• Deep temporal fascia extends from the medial edge of the anterior border of the temporalis tendon posteriorly to fuse with the lateral pterygoid fascia.

Because of this fusion the attachment of the deep temporal fascia to the base of the skull can be considered as being identical with that of the lateral pterygoid fascia. The areas of fusion between the deep temporal and lateral pterygoid fascia are:

  • Between the upper and lower heads of the lateral pterygoid muscle. Within the fascia at this level is the buccal nerve and several anterior deep temporal branches of trigeminal nerve (V3).
  • Superior to the upper and lower heads of the lateral pterygoid, the two fascia usually remain united underneath the temporalis muscle. The buccal nerve emerges superior to the upper head or between the upper and lower heads of the lateral pterygoid muscle. It passes within the fused lateral pterygoid and deep temporalis fascia, to lie against or imbedded within the most medial fibers of the deep part of the temporalis muscle.

Relations of the TMJ to the middle ear

Discomalleolar ligament (mandibular-malleolar ligament or the “tiny” Pinto ligament)

Rowicki and Zakrzewska (2006) found this ligament to be a fibroelastic tissue connecting the TMJ capsule and articular disc to the malleus. It extends from the TMJ and the sphenomandibular ligament* --> through the petrotympanic fissure --> malleus.

The discomalleolar ligament can attach to the anterior ligament of malleus (Rowicki and Zakrzewska 2006).

Ligaments of malleus

There are three ligaments of malleus:

  • Anterior ligament of malleus (Casserio’s ligament): malleus --> anterior wall of the tympanic cavity close to the petrotympanic fissure. Some of the fibers also pass through the fissure to the spine of sphenoid. Within the pterotympanic fissue the anterior ligament of malleus becomes continuous with the sphenomandibular ligament* (Rowicki and Zakrzewska 2006)
  • Lateral ligament of malleus: malleus --> roof of the tympanic cavity.
  • Superior ligament of malleus: malleus --> roof of the tympanic cavity.

Both the discomalleolar ligament and anterior ligament of malleus pass through the petrotympanic fissure that connects the TMJ through the temporal bone into the tympanic cavity.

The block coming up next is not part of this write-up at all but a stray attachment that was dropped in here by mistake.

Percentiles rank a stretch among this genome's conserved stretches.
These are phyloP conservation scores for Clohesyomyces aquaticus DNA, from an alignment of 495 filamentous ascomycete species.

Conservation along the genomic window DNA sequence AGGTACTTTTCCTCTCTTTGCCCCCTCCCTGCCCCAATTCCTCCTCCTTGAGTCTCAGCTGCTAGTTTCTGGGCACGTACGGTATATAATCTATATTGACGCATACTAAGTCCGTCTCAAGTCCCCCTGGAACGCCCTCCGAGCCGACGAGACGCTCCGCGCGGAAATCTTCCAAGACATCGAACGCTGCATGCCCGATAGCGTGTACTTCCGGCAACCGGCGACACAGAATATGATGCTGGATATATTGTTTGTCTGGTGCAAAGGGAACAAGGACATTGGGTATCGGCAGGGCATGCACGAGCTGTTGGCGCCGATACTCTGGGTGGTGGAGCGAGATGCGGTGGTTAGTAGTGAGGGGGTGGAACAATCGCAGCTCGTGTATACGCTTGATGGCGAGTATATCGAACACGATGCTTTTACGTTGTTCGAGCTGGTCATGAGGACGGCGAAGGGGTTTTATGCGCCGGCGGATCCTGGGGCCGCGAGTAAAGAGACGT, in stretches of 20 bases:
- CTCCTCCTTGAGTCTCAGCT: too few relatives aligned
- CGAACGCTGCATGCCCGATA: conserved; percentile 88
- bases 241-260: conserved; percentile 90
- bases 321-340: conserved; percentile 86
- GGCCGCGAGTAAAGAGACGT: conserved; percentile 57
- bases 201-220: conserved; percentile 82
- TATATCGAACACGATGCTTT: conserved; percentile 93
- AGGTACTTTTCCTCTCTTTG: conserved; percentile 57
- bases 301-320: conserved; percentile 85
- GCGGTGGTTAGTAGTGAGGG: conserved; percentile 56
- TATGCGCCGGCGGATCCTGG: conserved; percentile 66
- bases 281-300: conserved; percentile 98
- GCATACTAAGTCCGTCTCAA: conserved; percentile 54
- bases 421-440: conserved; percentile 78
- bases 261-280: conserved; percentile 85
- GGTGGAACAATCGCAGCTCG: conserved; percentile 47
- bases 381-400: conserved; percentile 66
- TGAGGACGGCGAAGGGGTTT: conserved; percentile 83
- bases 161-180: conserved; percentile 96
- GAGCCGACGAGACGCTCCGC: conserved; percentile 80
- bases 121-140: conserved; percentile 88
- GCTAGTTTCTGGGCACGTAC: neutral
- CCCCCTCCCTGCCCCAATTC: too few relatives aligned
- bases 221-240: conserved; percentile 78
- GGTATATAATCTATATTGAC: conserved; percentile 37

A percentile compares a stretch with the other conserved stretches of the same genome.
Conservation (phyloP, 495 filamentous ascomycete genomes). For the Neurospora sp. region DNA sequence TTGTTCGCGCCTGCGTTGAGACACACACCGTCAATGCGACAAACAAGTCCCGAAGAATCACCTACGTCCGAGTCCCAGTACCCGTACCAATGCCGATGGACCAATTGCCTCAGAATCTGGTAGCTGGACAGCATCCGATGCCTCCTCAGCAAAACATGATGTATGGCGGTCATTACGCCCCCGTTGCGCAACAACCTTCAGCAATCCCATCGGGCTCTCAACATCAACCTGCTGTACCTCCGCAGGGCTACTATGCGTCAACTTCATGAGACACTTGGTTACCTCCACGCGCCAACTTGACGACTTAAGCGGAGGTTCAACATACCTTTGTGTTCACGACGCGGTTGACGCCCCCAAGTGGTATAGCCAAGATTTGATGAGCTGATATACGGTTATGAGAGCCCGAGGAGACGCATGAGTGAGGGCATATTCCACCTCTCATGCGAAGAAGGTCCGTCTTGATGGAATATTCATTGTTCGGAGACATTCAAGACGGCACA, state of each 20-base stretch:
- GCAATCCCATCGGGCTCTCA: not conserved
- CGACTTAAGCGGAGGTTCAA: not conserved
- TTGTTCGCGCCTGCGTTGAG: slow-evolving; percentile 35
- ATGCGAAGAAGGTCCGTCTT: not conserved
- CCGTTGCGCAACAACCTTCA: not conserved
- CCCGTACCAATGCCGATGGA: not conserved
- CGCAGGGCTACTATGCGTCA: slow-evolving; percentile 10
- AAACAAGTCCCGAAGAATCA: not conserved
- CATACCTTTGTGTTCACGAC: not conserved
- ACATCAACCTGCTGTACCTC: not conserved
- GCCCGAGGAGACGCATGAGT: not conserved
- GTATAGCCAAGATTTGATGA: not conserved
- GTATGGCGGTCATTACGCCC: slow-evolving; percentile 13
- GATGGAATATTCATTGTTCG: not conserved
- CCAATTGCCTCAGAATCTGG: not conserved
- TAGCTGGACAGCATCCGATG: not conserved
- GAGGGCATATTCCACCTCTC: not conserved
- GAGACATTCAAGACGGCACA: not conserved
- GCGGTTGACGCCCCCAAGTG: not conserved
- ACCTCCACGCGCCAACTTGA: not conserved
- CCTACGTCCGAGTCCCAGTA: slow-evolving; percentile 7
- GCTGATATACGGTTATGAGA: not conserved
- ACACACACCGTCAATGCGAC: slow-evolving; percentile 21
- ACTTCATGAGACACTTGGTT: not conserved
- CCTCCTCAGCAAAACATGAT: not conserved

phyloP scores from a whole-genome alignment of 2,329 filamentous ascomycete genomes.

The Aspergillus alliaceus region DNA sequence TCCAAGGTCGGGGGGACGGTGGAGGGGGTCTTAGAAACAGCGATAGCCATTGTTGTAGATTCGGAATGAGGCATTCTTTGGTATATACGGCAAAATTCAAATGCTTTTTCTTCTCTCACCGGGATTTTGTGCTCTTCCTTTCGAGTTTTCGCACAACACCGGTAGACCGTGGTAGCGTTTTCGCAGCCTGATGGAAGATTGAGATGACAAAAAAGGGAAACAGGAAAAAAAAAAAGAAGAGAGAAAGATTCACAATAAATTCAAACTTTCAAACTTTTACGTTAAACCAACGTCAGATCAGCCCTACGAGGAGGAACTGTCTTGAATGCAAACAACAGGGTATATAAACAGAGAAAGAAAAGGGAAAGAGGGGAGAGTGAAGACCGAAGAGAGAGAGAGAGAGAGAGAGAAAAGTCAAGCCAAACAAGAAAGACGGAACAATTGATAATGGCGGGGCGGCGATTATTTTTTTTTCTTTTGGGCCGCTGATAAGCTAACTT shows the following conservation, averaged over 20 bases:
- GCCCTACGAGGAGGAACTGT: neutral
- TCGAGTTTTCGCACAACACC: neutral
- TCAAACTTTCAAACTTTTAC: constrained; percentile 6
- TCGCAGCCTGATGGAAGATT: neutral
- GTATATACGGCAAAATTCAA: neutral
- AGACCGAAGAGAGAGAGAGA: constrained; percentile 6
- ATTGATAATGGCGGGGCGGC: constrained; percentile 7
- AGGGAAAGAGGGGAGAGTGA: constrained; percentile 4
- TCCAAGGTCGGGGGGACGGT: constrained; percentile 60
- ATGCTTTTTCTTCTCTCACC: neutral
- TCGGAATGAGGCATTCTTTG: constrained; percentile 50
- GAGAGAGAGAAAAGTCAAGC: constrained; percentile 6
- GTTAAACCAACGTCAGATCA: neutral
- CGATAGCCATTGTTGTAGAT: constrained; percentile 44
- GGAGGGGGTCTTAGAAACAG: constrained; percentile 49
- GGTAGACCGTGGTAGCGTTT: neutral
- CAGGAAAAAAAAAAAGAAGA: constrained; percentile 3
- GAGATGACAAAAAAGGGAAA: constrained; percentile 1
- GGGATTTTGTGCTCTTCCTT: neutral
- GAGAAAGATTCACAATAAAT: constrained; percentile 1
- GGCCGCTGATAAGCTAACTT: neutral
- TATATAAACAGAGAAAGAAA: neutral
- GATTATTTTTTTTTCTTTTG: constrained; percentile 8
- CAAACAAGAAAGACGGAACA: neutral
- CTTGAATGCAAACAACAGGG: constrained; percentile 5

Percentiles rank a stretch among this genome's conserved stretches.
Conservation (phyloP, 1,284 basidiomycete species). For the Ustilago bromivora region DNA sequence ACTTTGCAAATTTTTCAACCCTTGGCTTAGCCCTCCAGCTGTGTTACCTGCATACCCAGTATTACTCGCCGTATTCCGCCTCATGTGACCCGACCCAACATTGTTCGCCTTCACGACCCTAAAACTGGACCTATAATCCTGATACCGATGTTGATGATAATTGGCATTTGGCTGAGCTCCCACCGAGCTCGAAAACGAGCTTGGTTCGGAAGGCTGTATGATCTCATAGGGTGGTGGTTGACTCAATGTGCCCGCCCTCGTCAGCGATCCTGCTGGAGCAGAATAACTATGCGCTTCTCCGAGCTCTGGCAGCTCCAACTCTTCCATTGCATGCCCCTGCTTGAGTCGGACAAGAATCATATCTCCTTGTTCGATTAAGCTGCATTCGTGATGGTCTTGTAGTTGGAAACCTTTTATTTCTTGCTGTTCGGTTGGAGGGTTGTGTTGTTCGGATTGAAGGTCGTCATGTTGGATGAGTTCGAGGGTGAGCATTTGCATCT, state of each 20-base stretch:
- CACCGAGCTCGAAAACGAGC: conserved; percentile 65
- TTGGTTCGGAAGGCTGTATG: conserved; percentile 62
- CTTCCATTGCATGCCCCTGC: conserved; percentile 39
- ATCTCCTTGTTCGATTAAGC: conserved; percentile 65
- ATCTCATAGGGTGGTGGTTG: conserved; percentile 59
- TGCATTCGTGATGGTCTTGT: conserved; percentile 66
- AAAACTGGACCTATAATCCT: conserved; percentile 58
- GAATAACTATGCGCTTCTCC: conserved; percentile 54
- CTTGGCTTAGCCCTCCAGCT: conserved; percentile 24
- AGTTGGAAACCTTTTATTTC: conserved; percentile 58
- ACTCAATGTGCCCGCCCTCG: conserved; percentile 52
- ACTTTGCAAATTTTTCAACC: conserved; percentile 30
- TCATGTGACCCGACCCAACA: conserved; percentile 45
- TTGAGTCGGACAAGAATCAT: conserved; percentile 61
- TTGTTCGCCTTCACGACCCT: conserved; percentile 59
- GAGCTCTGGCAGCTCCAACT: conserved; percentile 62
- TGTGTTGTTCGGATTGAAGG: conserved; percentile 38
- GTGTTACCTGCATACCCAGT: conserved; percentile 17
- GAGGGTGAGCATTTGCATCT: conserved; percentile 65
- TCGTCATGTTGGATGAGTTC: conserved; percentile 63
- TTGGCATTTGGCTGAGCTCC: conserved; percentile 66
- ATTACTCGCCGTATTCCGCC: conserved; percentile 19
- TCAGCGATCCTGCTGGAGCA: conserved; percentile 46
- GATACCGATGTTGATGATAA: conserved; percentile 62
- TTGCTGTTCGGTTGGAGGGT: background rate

Schmolke (1994) and Rowicki and Zakrzewska (2006) found the TMJ articular disc is tightly fixed to the border of the petrotympanic fissure. Fibres extend through the petrotympanic fissure into the anterior ligament of the malleus within the tympanic cavity.

The petrotympanic fissure also serves as an attachment for the pterygoid fascia (Stecco et al 2015).

* Sphenomandibular ligament: spine of sphenoid --> mandible: lingula of the mandibular foramen. It is formed from the interpterygoid fascia. As well as attaching to the discomalleolar and anterior ligament of malleus it also blends with the lateral pterygoid fascia (Lang 2001).

References

FASCIAE OF THE MASTICATOR SPACE (1957) GEORGE R. L. GAUGHRAN

The skull base and related structures: atlas of clinical anatomy (2001). Johannes Lang

The deep belly of the temporalis muscle: an anatomical, histological and MRI study (2005). C. Geers Æ C. Nyssen-Behets Æ G. Cosnard Æ B. Lengele

Anatomical considerations on the masseteric fascia and superficial muscular aponeurotic system (2018) DELIA HÎNGANU, CRISTINEL IONEL STAN, CORINA CIUPILAN, MARIUS VALERIU HÎNGANU

Effects of tongue position on mandibular muscle activity and heart rate function (2009) John E. Schmidt, PhD,a Charles R. Carlson, PhD,b Andrew R. Usery, MD,c and Alexandre S. Quevedo, DDS, PhD,d Rochester, MN, Lexington, KY, and Winston-Salem, NC

Functional atlas of the human fascial system (2015) Carla stecco

The relationship between the temporomandibular joint capsule, articular disc and jaw muscles CORDULA SCHMOLKE (1994)

THE APPLIED ANATOMY OF THE PTERYGOMANDIBULAR SPACE (1972). B. C. W. BARKER AND P. L. DAVIES

An anatomical study of the insertion of the zygomaticus major muscle in humans focused on the muscle arrangement at the corner of the mouth. (2008). Shim KS, Hu KS, Kwak HH, Youn KH, Koh KS, Fontaine C, Kim HJ

A study of the discomalleolar ligament in the adult human (2006) T. Rowicki, J. Zakrzewska.

Blending of the lateral deep slip of the platysma muscle into the buccinator muscle. (2015) Hur MS, Bae JH, Kim HJ, Lee HB, Lee KS.

Inferior bundle (fourth band) of the buccinator and the incisivus labii inferioris muscle. (2011). Hur MS, Hu KS, Kwak HH, Lee KS, Kim HJ.

Anatomical connections between the buccinator and the tendons of the temporalis. (2017). Hur MS

An anatomical study of the buccinator muscle fibres that extend to the terminal portion of the parotid duct, and their functional roles in salivary secretion. Hyo-Chang Kang, Hyun-Ho Kwak, Kyung-Seok Hu, Kwan-Hyun Youn, Guang-Chun Jin, Christian Fontaine, and Hee-Jin Kim

The Five Diaphragms in Osteopathic Manipulative Medicine: Myofascial Relationships, Part 1 (2020). Bruno Bordoni

The Fascial Layers Attached to the Skull Base: A Cadaveric Study (2019). Komune N, Matsuo S, Nakagawa T.